In late March, the World Health Organization (WHO) sent a group of experts to determine if Cuba has eliminated congenital HIV and syphilis. Today, they announced Cuba became the first country in the world to receive validation from WHO that it has eliminated mother-to-child transmission of HIV and syphilis. See the validation indicators HERE
“Eliminating transmission of a virus is one of the greatest public health achievements possible,” said Dr Margaret Chan, WHO Director-General. “This is a major victory in our long fight against HIV and sexually transmitted infections, and an important step towards having an AIDS-free generation” she added.
Michel Sidibé, Executive Director of UNAIDS: “This is a celebration for Cuba and a celebration for children and families everywhere. It shows that ending the AIDS epidemic is possible and we expect Cuba to be the first of many countries coming forward to seek validation that they have ended their epidemics among children.”
WHO/PAHO has been working with partners in Cuba and other countries in the Americas since 2010 to implement a regional initiative to eliminate mother-to-child transmission of HIV and syphilis.
As part of the initiative, the country has worked to ensure early access to prenatal care, HIV and syphilis testing for both pregnant women and their partners, treatment for women who test positive and their babies, caesarean deliveries and substitution of breastfeeding. These services are provided as part of an equitable, accessible and universal health system in which maternal and child health programs are integrated with programs for HIV and sexually transmitted infections.
“Cuba’s success demonstrates that universal access and universal health coverage are feasible and indeed are the key to success, even against challenges as daunting as HIV,” said PAHO Director, Dr Carissa F. Etienne. “Cuba’s achievement today provides inspiration for other countries to advance towards elimination of mother-to-child transmission of HIV and syphilis”.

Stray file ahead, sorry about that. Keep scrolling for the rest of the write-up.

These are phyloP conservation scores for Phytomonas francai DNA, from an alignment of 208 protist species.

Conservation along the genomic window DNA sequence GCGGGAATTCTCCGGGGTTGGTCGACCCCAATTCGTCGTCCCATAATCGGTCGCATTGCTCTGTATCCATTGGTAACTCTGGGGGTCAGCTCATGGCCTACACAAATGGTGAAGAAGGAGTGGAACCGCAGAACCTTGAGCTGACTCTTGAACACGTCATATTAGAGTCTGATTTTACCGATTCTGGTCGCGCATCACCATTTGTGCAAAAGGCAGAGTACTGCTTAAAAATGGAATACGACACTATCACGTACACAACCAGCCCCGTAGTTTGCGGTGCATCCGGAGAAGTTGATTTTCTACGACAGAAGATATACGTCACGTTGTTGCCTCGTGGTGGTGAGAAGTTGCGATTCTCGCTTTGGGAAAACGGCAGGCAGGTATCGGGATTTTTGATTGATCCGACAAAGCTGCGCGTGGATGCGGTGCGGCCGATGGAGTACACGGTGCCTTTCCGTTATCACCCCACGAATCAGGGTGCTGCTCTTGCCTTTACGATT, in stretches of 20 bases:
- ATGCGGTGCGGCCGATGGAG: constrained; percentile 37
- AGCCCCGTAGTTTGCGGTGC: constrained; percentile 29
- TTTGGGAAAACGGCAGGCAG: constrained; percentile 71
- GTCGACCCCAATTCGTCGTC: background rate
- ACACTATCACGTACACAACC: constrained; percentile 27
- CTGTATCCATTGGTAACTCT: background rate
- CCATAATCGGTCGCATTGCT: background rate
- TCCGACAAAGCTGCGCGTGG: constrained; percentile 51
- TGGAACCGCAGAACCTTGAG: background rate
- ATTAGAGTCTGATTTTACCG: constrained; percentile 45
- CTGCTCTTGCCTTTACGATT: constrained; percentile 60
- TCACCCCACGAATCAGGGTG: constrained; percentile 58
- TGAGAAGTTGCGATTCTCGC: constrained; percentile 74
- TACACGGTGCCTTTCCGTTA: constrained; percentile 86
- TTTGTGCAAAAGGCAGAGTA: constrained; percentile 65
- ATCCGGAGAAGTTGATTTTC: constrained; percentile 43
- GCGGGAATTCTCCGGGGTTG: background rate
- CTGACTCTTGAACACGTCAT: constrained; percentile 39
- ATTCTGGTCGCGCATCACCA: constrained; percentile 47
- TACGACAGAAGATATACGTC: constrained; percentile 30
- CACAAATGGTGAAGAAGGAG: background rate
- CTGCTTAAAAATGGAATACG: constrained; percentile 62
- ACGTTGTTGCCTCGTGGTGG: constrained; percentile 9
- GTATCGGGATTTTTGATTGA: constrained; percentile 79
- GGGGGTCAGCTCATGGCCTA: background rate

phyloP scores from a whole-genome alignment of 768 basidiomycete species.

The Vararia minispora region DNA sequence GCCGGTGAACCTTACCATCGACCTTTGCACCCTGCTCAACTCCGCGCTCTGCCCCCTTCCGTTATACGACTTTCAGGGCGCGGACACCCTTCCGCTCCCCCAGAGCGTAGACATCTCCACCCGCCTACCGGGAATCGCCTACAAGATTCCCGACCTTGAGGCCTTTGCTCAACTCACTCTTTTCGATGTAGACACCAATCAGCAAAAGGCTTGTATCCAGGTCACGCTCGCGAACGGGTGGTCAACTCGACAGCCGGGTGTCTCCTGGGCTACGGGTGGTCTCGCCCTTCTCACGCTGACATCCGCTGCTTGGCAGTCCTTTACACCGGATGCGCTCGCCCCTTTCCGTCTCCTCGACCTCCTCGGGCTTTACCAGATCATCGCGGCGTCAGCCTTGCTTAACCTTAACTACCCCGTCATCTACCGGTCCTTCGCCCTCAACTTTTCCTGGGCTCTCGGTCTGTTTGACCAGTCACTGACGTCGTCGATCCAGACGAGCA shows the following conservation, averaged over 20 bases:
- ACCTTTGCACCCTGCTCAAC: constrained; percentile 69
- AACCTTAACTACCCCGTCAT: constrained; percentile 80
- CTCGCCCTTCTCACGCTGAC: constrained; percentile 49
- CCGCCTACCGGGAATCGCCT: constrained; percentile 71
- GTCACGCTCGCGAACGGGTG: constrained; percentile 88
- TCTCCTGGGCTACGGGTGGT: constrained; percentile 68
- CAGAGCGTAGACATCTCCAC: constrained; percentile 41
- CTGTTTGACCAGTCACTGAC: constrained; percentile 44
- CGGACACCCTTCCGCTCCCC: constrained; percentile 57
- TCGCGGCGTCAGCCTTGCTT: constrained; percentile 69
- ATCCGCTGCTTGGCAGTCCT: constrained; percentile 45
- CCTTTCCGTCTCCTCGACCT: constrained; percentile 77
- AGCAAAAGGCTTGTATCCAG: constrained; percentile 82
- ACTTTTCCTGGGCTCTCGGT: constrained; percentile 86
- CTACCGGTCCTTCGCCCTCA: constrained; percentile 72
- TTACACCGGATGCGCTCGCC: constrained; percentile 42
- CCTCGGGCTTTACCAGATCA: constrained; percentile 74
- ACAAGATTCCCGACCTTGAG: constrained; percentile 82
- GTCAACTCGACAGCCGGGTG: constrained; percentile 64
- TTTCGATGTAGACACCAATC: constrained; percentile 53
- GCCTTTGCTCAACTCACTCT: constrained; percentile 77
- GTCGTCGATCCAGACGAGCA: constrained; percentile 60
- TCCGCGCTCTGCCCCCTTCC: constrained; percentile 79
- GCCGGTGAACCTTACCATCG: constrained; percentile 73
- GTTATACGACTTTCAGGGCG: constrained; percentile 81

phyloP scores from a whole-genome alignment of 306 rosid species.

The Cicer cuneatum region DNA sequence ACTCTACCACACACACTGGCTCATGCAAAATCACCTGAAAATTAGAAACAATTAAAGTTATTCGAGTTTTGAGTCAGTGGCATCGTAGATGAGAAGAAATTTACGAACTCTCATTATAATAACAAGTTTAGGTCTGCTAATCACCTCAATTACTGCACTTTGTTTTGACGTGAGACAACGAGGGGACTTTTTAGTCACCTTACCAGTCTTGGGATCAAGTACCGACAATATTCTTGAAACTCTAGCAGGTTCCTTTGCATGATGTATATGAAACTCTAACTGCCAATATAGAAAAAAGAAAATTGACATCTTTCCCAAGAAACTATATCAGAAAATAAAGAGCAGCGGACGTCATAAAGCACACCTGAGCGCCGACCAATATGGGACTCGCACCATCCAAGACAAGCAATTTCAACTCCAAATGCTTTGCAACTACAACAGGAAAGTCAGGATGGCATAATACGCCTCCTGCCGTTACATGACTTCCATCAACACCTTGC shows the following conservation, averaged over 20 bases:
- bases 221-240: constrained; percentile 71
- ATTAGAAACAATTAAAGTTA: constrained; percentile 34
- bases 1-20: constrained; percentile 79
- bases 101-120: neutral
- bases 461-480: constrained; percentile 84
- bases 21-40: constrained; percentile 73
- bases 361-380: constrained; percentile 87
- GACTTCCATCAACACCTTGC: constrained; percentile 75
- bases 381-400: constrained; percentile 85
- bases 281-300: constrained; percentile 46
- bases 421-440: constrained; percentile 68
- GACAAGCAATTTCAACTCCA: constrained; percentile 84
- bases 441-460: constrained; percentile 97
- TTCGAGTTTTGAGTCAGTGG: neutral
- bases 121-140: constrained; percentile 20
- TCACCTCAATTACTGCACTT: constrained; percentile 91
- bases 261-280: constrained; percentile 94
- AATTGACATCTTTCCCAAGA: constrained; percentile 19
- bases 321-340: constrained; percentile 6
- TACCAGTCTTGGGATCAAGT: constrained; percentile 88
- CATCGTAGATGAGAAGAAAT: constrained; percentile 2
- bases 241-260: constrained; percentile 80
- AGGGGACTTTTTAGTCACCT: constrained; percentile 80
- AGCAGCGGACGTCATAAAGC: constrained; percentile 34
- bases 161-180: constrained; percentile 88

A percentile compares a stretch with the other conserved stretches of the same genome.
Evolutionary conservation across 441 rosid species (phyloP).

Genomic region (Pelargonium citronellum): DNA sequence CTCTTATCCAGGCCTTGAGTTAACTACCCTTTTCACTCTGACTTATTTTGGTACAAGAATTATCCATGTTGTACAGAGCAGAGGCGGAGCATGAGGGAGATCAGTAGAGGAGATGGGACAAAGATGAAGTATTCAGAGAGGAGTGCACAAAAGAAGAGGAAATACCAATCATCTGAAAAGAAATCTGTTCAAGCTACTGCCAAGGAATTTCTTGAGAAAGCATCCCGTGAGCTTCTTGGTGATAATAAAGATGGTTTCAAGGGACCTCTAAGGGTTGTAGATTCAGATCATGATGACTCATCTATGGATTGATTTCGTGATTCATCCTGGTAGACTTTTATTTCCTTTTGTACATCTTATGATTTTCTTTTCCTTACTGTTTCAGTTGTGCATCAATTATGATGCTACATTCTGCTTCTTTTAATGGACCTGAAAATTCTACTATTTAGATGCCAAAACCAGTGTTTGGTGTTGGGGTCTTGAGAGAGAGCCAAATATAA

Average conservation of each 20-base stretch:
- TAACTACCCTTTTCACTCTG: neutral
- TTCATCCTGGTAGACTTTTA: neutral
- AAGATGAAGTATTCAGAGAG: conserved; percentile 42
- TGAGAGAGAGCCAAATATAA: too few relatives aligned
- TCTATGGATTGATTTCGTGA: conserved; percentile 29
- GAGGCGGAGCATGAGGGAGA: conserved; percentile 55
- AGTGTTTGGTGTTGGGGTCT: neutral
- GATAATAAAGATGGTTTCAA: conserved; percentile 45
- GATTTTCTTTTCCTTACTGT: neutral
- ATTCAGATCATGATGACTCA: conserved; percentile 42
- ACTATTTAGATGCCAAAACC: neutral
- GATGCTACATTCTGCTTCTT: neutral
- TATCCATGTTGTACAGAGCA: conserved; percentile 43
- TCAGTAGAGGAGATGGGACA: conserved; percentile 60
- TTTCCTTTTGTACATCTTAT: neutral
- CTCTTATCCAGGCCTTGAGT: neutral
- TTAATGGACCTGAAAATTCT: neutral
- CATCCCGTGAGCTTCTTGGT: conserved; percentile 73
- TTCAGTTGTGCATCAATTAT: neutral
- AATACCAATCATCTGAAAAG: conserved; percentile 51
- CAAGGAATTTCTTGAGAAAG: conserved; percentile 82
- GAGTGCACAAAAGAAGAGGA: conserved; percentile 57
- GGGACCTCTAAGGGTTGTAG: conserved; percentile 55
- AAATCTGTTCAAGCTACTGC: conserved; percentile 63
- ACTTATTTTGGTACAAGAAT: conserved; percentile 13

Every year, globally, an estimated 1.4 million women living with HIV become pregnant. Untreated, they have a 15-45% chance of transmitting the virus to their children during pregnancy, labour, delivery or breastfeeding. However, that risk drops to just over 1% if antiretroviral medicines are given to both mothers and children throughout the stages when infection can occur. The number of children born annually with HIV has almost halved since 2009 – down from 400 000 in 2009 to 240 000 in 2013. But intensified, efforts will be required to reach the global target of less than 40 000 new child infections per year by 2015.
Nearly 1 million pregnant women worldwide are infected with syphilis annually. This can result in early fetal loss and stillbirth, neonatal death, low-birth-weight infants and serious neonatal infections. However, simple, cost-effective screening and treatment options during pregnancy, such as penicillin, can eliminate most of these complications.